Cousin ‘twins’ in Berkeley balcony tragedy were ‘found embracing’

Mourners bring the coffins into the church
Mourners bring the coffins into the church

Two cousins who were among the victims killed when a balcony collapsed in Berkeley, California, have been remembered as kind, fun-loving young women who shared a bond of twins even though they grew up an ocean apart - one in California and the other in Ireland.

Ashley Donohoe, of Rhonert Park, California, and her cousin Olivia Burke from Dublin, were mourned at a mass as a bagpipe player led a brief procession of family and friends carrying the coffins into St Joseph Catholic Church in Cotati, where many present at the packed churched wiped away tears.

Wreaths of white flowers and green ribbons decorated the church.

The Rev Daniel Whelton said that growing up, the girls would dress alike to try to fool their parents into thinking they were twins.

When Ms Burke turned 18, Ms Donohoe travelled to Ireland and surprised her. Ms Burke often travelled to California to spend time with her cousin, said Mr Whelton, who led the mass at the same church where Ms Donohoe was baptised.

"Growing up, they would dress alike and they would try to fool their parents into thinking they were twins," Mr Whelton said with those in attendance breaking into laughter.

Mr Whelton said Ms Donohoe's mother told him the two were embracing when they died.

"In life they were together and in death they are together," Mr Whelton said.

At a less sombre celebration of the women's lives at Sonoma State University, where Ms Donohoe was studying biology, two giant screens projected photographs of the cousins hugging, dressing up and making funny faces.

Ms Donohoe's sister, Amanda Donohoe, said her sister travelled at least 22 times to Ireland to spend time with her cousin.

"Although their lives were really short and ended in a tragic way, they still led full lives with the short time they did have," Amanda Donohoe said.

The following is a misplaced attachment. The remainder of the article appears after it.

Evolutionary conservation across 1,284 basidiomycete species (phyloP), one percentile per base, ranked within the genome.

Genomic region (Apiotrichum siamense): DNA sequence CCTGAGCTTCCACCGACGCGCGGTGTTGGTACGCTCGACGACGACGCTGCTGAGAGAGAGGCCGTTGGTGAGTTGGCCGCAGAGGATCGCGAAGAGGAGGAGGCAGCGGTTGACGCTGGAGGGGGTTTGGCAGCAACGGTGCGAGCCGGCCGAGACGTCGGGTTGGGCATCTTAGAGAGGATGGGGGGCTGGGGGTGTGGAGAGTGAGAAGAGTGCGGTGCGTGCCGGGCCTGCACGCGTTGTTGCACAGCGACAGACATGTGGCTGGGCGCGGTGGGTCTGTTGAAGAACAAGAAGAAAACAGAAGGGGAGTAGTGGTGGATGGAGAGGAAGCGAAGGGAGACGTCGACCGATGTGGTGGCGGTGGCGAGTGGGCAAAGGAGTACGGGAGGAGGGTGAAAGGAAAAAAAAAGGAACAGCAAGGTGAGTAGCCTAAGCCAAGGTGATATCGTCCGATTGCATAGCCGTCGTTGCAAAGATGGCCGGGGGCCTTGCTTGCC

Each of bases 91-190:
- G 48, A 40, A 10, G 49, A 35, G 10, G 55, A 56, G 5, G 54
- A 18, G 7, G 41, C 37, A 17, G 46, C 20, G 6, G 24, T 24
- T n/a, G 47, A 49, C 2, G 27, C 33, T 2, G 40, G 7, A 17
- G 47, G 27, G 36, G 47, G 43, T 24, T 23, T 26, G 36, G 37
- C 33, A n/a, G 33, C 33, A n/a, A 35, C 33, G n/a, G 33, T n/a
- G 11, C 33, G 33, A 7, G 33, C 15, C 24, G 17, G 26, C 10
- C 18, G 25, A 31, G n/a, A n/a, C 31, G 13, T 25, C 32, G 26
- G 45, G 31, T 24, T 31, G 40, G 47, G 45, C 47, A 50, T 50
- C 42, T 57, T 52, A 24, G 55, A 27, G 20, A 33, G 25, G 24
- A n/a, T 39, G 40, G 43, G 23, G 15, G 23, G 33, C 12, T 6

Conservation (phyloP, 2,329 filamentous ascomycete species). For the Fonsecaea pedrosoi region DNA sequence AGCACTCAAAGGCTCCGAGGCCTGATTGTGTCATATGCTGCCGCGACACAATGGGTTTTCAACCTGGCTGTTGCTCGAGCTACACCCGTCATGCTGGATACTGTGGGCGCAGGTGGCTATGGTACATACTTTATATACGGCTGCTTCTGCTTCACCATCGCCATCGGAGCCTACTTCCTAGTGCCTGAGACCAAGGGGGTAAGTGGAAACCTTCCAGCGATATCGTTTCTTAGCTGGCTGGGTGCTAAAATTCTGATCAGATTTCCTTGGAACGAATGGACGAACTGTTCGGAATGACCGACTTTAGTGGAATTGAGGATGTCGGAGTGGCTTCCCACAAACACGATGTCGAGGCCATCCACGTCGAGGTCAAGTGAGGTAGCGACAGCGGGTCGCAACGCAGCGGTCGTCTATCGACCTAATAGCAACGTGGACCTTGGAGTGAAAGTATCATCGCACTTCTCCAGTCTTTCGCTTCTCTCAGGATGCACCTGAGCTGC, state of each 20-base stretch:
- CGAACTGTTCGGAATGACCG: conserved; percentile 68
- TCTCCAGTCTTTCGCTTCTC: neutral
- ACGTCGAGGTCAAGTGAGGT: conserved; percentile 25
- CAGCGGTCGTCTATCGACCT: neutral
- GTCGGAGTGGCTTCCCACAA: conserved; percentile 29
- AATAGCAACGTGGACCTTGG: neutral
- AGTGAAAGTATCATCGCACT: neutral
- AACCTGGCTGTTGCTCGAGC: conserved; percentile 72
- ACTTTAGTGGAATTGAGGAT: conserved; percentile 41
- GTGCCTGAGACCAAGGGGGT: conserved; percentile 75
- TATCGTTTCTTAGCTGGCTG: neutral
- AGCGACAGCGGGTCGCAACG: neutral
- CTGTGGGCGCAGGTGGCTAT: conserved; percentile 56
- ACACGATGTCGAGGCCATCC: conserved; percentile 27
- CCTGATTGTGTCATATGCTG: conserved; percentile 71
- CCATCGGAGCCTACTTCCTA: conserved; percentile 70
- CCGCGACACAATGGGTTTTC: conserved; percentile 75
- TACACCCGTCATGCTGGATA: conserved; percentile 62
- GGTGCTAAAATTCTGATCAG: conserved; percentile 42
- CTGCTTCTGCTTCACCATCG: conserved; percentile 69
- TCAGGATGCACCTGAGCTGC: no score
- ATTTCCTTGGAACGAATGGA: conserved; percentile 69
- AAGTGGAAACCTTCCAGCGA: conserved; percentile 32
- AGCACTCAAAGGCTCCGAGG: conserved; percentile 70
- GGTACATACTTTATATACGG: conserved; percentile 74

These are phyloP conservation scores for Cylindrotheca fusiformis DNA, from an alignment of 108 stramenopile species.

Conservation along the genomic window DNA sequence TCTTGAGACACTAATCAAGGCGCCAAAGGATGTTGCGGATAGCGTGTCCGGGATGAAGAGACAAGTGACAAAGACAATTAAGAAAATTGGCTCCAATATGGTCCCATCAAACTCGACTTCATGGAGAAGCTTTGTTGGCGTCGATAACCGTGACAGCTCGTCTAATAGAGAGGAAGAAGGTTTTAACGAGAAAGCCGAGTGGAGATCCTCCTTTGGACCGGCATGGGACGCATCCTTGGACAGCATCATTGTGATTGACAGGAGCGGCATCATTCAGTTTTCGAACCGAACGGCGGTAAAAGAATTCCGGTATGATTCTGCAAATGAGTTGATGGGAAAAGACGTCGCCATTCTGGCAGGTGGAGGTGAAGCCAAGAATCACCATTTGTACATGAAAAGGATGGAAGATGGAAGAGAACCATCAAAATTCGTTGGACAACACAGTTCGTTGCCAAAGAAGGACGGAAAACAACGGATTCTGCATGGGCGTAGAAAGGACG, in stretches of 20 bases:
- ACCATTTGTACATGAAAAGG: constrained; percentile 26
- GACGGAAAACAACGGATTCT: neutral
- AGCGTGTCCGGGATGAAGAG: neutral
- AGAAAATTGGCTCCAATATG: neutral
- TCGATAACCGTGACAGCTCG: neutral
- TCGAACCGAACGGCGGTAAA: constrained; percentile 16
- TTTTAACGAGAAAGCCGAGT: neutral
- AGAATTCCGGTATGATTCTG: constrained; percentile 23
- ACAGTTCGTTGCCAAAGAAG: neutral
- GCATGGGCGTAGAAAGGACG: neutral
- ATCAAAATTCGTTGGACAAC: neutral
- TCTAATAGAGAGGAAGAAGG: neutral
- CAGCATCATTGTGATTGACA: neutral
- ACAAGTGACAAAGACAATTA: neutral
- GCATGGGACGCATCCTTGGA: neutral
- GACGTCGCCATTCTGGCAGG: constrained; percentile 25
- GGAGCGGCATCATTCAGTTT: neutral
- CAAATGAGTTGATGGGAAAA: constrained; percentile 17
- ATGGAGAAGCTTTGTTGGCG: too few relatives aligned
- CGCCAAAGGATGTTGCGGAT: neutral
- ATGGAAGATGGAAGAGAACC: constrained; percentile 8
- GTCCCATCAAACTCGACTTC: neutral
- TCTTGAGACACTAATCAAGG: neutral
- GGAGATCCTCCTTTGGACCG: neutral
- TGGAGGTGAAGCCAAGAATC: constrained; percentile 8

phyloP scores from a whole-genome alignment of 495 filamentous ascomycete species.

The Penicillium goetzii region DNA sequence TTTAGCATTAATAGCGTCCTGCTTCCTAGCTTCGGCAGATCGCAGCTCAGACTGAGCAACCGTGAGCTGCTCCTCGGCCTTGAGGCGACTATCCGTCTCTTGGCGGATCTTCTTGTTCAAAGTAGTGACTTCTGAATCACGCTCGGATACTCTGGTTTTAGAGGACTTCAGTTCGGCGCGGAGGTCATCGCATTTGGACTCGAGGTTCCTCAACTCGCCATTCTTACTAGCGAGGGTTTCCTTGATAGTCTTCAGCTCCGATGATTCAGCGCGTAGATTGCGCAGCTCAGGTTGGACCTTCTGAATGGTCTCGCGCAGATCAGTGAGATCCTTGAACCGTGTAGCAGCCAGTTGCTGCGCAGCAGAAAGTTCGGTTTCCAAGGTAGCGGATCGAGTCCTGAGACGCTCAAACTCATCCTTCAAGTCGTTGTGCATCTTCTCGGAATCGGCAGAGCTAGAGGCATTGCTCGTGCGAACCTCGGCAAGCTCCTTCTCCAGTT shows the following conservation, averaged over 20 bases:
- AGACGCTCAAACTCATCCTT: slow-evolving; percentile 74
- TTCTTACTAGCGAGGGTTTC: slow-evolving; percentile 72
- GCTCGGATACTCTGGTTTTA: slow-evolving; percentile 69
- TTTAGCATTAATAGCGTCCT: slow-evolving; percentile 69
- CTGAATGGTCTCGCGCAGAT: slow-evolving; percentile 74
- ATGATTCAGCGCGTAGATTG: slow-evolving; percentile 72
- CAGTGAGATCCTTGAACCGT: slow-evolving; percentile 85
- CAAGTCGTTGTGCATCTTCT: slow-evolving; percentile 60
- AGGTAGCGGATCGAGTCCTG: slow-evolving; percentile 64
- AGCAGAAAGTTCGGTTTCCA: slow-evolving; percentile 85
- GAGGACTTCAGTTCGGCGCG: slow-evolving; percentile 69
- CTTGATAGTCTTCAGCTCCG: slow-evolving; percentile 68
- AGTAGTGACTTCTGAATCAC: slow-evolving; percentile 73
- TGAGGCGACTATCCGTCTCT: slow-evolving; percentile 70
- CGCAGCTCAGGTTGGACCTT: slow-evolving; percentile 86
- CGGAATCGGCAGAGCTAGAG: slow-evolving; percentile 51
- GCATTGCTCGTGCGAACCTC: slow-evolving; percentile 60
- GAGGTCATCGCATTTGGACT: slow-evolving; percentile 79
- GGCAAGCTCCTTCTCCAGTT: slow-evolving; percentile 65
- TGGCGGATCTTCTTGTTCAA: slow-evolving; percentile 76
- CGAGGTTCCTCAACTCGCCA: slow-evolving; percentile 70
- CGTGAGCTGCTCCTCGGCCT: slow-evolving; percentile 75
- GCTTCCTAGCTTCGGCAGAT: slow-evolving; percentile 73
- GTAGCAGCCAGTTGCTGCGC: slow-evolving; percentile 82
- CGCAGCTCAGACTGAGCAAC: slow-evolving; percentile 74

"None of us will ever forget them," she added.

The two cousins were among the six people killed on Tuesday when the balcony snapped off the fifth floor of a Berkeley apartment building during a birthday party, tossing 13 people to the street 50 feet below. Seven people are being treated in hospitals.

The bodies of the other four arrive in Dublin today - medicine students at University College Dublin Lorcan Miller and Eimear Walsh; Niccolai Schuster, who studied arts at the same college and his friend from school days Eoghan Culligan.

Their families issued a statement of thanks to all those who supported them in the last week in the US and Ireland, but they also appealed for privacy as they return home.

"As we leave Berkeley and return home to Ireland with our beloved sons and daughters, Eimear, Eoghan, Lorcan and Niccolai, we would like to thank everyone in America and Ireland for their sympathy and support, which has been a tremendous comfort to us at this tragic time," they said.

"Particularly we thank the local authorities, emergency services, medical staff, parishes and communities of Berkeley.

"In addition we are forever grateful to the Irish consul, Philip Grant, and his local team, and also the amazing service and support received from Aer Lingus, the Department of Foreign Affairs, US ambassador Anne Anderson, and a special appreciation to minister (Jimmy) Deenihan.

"We cannot thank enough the students that were in the apartment and apartment complex that night.

"The manner and speed at which they reached out to our families, to our consul, and to each other was faultless.

"Our children were extraordinarily blessed in their friends and we are enormously proud of them.

"The sympathy and responses of friends of our sons and daughters, the wider group of students on J1 visas and the program's sponsoring agencies (USIT, SAYIT, CIEE and InterExchange) is a testament to their popularity, and to the closeness of these groups from school and university.

"The Irish communities of the Bay Area - co-ordinated by Fr Brendan McBride, Fr Aidan McAleenan, Celine Kennelly and their colleagues at the Irish Immigration and Pastoral Centre - have been a constant source of support and comfort.

"Our thoughts and prayers are with the Donohue family and Ashley, who was laid to rest today in Sonoma, and with Aoife, Clodagh, Connor, Hannah, Jack, Sean and Niall who remain in hospital and with their families, we wish them a speedy recovery.

"We very much appreciate the support and sympathy that has been expressed, but now we ask for privacy so that we can mourn the sudden and tragic passing of our beloved sons and daughters, with the dignity that they deserve."